It was a tough year on planet Earth. The COVID-19 pandemic ravaged the globe while protesters around the world rallied to end systemic racism. Space exploration is an inherently optimistic endeavor. Amidst the year’s turmoil, we saw some truly awe-inspiring cosmic moments. In May, astronauts Bob Behnken and Doug Hurley flew a SpaceX Crew Dragon to the International Space Station and back, completing the first-ever commercial, crewed, orbital spaceflight. The mission rejuvenated our appreciation for the beauty and drama of human spaceflight.

    We were also inspired by the launch of 3 new Mars missions. Although the pandemic significantly slowed most space activities, technicians in multiple countries managed to meet a brief launch window that only comes around every 2 years when Mars and Earth are optimally aligned. The name of 2 missions, Perseverance and Hope, took on a whole new significance.
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    Quote Originally Posted by Van Rijn View Post
    Wow, one thing I wouldn’t say about 2020 is that “the pace might be glacial.”
    Maybe they were watching the SLS 'Green Run'?

    Sure, there are some things I would have liked to see happen faster (like COVID-19 vaccine and treatment development) but realistically they really have been operating at warp speed. And as for space, with the number of things by the various countries and companies . . . Whhhoooooh! New and important things have been happening practically on a daily basis. I can think back when practically nothing significantly new happened in space or about space over a year. I’m excited about space again. We aren’t in a rut anymore. Things I hoped for, dreamed about, have a realistic chance of happening and not in some far off future. It’s wonderful.
    Absolutely, the era of Mars always being 20 years away is over. As you say we are seeing progress almost on a daily basis and its wonderful.

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    "China's Nation's space achievements out of this world"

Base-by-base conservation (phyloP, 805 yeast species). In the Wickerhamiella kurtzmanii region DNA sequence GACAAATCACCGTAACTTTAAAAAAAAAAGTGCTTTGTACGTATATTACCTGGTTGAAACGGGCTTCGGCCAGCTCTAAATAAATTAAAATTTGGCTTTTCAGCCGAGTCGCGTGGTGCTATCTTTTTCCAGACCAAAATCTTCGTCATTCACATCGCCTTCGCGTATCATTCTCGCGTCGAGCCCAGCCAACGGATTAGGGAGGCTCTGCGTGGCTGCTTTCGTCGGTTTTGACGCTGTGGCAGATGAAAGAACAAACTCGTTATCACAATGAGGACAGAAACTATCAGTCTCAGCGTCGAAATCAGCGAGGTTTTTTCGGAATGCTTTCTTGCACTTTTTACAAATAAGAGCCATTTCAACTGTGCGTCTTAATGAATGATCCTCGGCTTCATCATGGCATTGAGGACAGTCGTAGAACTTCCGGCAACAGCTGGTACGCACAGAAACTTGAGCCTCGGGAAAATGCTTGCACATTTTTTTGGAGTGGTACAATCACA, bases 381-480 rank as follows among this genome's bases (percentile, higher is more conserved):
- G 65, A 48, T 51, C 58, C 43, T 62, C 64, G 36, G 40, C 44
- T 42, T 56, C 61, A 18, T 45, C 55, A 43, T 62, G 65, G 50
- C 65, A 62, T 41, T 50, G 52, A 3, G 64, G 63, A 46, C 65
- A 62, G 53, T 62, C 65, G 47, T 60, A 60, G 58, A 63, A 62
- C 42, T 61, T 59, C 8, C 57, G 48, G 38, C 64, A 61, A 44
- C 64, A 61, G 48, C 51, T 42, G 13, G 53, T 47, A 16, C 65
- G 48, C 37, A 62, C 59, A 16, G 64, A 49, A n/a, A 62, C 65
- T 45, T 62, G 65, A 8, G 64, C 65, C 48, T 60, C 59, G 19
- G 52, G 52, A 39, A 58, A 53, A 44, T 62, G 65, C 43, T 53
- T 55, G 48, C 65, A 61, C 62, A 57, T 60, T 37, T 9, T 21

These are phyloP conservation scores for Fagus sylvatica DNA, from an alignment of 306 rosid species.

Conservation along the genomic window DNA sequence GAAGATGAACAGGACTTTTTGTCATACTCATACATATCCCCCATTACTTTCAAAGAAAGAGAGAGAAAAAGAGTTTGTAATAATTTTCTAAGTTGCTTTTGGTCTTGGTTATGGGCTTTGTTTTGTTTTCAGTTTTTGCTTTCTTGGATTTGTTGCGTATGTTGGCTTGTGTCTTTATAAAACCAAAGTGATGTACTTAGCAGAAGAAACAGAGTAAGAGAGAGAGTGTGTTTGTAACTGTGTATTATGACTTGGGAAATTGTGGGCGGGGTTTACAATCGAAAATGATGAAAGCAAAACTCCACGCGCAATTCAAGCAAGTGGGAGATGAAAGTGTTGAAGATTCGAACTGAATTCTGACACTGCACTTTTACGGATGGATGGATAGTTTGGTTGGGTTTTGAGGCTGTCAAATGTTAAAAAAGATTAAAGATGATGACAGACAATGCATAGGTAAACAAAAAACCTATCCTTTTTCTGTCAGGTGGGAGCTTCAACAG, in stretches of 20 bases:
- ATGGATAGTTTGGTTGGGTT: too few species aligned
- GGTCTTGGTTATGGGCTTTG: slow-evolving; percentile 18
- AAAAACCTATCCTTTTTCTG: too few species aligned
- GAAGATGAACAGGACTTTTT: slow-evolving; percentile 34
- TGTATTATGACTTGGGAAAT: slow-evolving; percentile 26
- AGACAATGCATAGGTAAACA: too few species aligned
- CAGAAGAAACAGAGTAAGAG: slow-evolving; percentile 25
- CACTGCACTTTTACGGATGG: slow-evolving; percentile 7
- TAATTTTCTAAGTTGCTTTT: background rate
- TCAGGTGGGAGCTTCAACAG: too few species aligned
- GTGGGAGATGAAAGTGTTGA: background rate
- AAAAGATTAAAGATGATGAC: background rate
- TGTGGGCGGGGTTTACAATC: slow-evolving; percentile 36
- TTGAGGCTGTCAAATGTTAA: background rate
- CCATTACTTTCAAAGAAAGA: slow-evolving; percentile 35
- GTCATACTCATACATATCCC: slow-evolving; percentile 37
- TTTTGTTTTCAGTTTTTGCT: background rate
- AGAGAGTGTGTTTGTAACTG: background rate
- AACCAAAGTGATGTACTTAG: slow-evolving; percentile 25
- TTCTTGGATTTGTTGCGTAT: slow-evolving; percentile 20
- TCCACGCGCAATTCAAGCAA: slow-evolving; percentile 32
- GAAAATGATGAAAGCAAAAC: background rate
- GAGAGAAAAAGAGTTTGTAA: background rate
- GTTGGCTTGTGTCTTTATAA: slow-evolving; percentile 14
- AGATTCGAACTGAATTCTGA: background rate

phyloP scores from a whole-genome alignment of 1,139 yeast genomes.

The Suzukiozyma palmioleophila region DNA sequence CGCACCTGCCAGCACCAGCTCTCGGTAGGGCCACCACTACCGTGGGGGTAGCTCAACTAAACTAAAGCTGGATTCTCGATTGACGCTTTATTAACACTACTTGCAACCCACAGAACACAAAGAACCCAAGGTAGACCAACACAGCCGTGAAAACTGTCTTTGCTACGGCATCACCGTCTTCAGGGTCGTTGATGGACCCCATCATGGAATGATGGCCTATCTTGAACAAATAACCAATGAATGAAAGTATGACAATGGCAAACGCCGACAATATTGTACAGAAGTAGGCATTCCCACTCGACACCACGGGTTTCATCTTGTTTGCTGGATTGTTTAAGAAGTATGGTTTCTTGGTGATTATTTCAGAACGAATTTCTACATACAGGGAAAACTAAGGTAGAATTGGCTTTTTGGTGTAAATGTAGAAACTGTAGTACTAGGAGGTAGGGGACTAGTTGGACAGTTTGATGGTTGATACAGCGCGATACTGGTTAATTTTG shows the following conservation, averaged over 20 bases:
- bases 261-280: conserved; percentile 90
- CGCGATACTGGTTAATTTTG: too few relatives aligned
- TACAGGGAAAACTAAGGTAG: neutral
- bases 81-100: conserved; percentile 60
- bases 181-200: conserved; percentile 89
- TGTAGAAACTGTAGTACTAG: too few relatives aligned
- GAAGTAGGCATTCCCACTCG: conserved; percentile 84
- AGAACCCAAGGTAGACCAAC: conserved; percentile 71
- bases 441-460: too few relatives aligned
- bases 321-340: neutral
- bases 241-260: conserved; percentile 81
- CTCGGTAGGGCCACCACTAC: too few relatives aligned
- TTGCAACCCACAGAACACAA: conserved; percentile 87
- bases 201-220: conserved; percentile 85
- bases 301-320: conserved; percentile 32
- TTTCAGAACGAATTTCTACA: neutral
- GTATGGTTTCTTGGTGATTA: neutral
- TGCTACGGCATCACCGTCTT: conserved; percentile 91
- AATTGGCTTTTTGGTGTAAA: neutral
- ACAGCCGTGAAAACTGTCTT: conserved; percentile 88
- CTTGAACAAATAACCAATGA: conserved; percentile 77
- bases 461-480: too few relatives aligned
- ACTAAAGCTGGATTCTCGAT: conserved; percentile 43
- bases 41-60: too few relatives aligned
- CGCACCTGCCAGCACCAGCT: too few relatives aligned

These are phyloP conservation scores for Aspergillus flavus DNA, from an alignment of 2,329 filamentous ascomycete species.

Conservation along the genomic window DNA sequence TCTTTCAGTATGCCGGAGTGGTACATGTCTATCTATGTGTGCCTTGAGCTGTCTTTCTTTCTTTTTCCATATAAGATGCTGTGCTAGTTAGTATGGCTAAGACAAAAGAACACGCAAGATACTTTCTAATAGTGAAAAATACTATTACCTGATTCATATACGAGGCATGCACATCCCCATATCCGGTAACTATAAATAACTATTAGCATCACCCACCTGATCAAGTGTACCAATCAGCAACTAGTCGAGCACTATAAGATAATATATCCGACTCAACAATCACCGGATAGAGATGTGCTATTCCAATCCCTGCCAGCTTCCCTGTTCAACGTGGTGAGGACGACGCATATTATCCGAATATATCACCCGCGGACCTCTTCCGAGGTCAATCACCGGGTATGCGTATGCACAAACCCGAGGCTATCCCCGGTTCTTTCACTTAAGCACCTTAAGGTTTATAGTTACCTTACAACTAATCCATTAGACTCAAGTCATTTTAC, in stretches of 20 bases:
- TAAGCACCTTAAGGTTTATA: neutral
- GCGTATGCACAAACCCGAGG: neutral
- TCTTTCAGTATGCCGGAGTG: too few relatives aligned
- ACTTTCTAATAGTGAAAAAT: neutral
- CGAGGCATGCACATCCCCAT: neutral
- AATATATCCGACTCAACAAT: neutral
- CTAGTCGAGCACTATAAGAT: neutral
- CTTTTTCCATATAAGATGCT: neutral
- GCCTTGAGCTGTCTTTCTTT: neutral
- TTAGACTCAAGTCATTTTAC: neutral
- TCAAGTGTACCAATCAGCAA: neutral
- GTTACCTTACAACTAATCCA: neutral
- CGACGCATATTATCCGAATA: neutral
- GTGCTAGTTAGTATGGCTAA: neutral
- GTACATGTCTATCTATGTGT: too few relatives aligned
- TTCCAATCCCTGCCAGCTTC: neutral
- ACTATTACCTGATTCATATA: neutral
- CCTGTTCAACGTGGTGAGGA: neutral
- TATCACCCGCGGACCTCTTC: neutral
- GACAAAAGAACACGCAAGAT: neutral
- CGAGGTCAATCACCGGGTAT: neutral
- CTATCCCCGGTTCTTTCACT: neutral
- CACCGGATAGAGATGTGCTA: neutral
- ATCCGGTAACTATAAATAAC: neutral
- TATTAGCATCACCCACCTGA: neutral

http://www.chinadaily.com.cn/a/20201...d0ba9ee38.html

    China's space industry has produced a remarkable scorecard this year: characterized by the nation's first independent Mars mission, the completion of a global navigation satellite network and a landmark adventure that retrieved rocks and soil from the moon.
    "In pics: China's science and technology achievements in 2020"

    http://www.xinhuanet.com/english/202...39600690_2.htm

    China's new large carrier rocket Long March-5B blasts off from Wenchang Space Launch Center in south China's Hainan Province, May 5, 2020, sending the trial version of China's new-generation manned spaceship and a cargo return capsule for test into space.
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    "The 10 biggest spaceflight stories of 2020" from space.com

    https://www.space.com/biggest-spacef...tories-of-2020

    While 2020 was a difficult year around the world with the challenges that have come with the coronavirus pandemic, space continued to reach new heights.

    This year alone, two spacecraft grabbed precious samples from asteroids, human spaceflight saw a new spacecraft, NASA astronaut Christina Koch set a new record for longest duration spaceflight made by a woman and SpaceX took major leaps forward in commercial spaceflight with the first commercial crewed launches.

    Here's a rundown of the top 10 spaceflight stories that caught our attention this year.
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    "SpaceX's very big year: A 2020 filled with astronaut launches, Starship tests and more"

    https://www.space.com/spacex-astrona...020-milestones